Working on My Country Manners

I live on a remote road, it might be hours before another car comes by. So when I saw a Jeep Cherokee with the hood up and lights flashing, I pulled into the turnout to see if they needed a lift.

A guy in his fifties, scruffy and grinning came to the passenger side. I can’t roll the windows down so I leaned over and opened the door. “Need a jump or a lift?”

“Aw! You’re a sight for sore eyes!” He leaned in. “A girl in a Jeep! Now that’s somethin’.”

Not really, but okay.

“You okay out here?”

He nodded and introduced himself. Then said, “I’m fine, it’s my fault. I fix Jeeps and I thought I had this cable done, but I just need a few more minutes. Say, Are you single?”

I blinked, and stammered, mind summersaulting at the odd shift. “Uhm, yep. Intentionally so. ”

“A single girl driving a wrangler,” he said. “Man, if I were twenty years younger…”

“Well, I should be going if you don’t need help.”

“Can I just warm my hands here on the heater for a second? Then I can fix that cable.”

I deeply regretted pulling over. Fucking Alaskan manners.

“I work on Jeeps so if your rig ever needs anything, swing by my shop at the bend. I have the big blue shop.”

“Right,” I forced a smile. “Thanks, I’ll keep that in mind.” I cranked the heater and he put his hands on the vent and sighed.

“Thanks for stopping. So, if you could have anything you wanted, what would if be? If I were a lucky genie and could grant a wish? What would you wish for?”

Right now? To be on my way.

Instead I said, “World peace.”

He frowned and guffawed, “What kind of a lame wish is that? World peace? I said you could have anything.”

My patience was worn through and I snipped. “Look, strange man I don’t know. You don’t get to ask what I want then belittle my wish. I have everything I want. What I don’t have is some world peace and that’s eating at my calm right at the moment. If you meant, ask for something you can actually give… that would have been a different question, right? So, I asked for world peace.”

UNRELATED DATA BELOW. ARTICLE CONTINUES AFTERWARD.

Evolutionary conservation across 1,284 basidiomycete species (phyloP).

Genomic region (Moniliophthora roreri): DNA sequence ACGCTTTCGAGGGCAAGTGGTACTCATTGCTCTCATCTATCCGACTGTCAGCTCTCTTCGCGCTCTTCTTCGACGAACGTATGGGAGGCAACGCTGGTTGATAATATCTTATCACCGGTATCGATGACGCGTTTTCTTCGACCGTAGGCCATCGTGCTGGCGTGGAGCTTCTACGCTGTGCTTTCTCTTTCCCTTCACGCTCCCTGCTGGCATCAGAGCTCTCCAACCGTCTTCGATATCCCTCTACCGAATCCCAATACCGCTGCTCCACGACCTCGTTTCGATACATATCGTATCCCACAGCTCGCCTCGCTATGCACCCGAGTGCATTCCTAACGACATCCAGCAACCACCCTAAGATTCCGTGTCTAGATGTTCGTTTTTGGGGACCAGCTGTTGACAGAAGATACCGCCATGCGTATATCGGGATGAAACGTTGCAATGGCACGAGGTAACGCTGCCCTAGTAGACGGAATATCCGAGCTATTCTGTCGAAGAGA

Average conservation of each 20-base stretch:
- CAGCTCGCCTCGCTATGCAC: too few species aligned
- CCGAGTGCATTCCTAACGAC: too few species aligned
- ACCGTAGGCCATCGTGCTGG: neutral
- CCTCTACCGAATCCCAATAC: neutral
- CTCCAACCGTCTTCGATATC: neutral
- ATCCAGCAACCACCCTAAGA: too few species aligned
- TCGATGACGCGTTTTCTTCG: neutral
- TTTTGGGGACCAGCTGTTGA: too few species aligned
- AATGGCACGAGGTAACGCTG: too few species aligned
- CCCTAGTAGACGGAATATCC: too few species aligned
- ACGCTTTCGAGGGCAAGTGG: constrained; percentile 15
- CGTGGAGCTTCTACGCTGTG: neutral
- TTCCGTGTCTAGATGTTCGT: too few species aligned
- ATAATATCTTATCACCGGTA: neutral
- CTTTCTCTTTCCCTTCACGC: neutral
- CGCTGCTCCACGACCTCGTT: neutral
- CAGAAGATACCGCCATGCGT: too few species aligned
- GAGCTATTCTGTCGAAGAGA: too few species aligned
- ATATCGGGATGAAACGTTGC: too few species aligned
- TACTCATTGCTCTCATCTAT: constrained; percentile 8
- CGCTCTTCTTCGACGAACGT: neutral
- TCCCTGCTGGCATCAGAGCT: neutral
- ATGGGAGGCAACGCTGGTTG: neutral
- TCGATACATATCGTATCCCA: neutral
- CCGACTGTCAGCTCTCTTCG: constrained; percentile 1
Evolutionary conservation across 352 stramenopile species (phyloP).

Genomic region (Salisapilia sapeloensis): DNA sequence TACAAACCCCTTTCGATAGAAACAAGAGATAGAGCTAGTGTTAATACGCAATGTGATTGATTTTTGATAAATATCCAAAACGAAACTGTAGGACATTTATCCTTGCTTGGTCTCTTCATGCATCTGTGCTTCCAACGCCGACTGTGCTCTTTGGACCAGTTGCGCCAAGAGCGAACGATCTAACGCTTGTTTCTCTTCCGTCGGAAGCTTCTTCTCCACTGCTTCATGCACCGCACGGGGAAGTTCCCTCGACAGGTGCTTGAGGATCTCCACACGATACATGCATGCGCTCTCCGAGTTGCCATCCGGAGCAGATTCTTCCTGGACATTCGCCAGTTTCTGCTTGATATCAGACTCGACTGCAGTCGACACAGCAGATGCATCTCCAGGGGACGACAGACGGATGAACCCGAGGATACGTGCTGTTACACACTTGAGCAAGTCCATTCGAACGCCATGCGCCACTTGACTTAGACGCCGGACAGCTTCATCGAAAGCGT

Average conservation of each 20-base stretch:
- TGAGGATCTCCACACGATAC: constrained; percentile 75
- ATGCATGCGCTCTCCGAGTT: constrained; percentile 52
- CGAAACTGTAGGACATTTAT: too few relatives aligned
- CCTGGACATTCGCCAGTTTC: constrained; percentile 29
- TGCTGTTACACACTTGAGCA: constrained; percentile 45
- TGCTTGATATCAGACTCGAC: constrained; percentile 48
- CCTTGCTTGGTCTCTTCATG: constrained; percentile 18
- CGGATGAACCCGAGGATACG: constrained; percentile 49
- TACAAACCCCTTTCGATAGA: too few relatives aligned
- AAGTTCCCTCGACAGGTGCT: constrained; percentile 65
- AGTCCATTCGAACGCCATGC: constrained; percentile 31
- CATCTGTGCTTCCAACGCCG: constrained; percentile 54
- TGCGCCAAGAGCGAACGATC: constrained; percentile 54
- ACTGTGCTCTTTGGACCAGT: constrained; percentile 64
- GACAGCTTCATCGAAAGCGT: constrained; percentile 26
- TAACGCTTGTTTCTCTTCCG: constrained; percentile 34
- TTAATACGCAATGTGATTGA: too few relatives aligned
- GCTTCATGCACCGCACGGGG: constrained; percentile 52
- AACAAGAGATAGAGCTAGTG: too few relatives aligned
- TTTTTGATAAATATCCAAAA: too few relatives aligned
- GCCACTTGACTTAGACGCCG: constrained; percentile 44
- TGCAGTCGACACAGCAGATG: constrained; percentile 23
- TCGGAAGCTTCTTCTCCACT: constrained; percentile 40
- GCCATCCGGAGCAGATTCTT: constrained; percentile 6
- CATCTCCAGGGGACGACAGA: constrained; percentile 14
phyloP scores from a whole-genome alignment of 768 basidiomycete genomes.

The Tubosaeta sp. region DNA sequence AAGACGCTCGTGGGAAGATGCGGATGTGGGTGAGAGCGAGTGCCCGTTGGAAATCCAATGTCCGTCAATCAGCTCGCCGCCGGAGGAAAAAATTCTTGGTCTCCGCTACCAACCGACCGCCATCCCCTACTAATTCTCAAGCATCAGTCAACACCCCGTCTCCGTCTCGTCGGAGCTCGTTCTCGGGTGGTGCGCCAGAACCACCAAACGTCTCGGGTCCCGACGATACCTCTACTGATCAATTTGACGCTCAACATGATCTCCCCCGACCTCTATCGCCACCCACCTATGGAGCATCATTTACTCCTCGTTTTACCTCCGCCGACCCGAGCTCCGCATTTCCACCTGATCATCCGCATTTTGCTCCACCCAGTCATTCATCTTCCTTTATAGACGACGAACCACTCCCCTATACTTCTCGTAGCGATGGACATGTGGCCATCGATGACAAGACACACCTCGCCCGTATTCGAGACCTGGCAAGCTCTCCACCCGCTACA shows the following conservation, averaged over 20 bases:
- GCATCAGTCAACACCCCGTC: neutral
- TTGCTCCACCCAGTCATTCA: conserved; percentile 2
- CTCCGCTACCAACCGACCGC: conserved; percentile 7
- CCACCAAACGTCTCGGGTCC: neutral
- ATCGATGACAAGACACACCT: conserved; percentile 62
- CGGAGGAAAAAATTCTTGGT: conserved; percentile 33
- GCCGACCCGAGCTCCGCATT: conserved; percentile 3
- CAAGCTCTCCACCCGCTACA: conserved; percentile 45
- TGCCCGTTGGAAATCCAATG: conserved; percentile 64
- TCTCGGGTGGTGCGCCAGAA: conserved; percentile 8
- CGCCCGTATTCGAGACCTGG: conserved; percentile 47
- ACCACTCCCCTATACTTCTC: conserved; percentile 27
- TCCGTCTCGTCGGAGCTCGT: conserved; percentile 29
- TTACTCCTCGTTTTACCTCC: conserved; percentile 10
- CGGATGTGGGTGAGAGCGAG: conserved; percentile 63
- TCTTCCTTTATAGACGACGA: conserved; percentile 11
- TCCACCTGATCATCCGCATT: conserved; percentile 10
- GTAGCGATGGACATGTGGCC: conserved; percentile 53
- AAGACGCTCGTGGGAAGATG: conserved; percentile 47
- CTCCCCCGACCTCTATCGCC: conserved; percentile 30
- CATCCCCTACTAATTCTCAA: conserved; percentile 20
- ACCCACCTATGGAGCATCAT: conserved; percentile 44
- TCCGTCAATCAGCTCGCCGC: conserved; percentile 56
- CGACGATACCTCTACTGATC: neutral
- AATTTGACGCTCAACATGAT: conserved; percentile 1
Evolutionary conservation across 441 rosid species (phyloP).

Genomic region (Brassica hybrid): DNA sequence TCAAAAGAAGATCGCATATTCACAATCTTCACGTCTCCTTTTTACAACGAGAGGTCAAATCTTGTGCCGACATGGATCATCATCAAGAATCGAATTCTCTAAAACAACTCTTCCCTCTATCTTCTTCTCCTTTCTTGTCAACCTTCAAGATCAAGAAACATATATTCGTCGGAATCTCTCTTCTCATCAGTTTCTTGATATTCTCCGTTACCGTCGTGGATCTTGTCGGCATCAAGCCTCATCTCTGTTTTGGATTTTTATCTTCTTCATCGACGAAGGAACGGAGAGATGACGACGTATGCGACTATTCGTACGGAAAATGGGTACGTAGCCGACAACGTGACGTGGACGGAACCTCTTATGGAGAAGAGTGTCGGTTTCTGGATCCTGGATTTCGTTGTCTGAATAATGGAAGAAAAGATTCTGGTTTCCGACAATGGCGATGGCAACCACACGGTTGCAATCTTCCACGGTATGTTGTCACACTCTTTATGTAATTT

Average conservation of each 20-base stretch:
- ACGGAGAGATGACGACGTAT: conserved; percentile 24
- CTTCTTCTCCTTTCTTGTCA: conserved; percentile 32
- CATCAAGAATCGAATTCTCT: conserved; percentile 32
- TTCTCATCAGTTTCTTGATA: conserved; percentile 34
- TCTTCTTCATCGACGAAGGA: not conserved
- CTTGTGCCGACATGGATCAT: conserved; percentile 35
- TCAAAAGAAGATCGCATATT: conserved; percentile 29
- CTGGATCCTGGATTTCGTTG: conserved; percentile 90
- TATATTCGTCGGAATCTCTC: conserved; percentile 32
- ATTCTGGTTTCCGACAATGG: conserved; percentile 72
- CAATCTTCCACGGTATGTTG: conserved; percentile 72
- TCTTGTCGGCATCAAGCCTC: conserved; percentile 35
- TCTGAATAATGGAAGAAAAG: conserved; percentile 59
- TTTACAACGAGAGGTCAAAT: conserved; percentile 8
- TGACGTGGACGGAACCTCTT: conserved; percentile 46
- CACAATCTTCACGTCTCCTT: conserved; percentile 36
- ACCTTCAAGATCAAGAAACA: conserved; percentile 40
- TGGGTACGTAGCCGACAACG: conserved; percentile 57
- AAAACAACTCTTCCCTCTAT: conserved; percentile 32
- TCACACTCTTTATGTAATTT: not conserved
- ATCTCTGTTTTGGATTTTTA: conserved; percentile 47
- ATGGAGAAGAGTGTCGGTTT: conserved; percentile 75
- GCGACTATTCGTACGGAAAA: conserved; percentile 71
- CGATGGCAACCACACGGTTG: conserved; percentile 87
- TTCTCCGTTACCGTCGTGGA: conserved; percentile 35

He blinked and grinned, “You’re right. I did.” Then he whistled and said, “A single girl in a Jeep who says what she thinks. Man… if I were twenty years younger…” He smiled. “Thanks for stopping. You know, most folks wouldn’t have. Lots of weirdos out there.”

I looked pointedly at him. “Yep. There sure are.”

He chuckled, and added. “Stop by my shop if you need anything for your rig sometime. Have a good night, single lady in the red Jeep.”

“You, too. Good luck on your cable.”

I drove away wondering what kind of fool I was to stop for a stranger. It’s country life out here, not dissimilar to where I grew up. If someone is on the side of the road, you stop to help, that’s just how it is. I realize he was trying to make conversation and be friendly while his hands warmed up, but still. My irritation at the questions was more than it needed to be. I didn’t plan to offer a jump or a lift and have the first question be about my relationship status, so right off the bat I was edgy and sharp. (No, I hadn’t launched my profile page yet.)

But he says he’s a local. (everyone on this long remote road knows each other, so I’ll ask around if he’s legit or not.) No point in being bitchy and on edge with the folks who share this stretch of nowhere. Part of community is making friends. Then the next time he won’t be a stranger on the road. He’s a harmless flirt, obviously. But I can at least work at being friendlier.



*le sigh.

Well, if he checks out, my rig does need a u-joint checkup and new front suspension… I suppose I could swing by the b

ig blue shop at the bend and see what he charges.

Oye, this country living is hard to get used to again after a decade in the city life. Like rusty gears trying to learn to turn again.

Author: Athena

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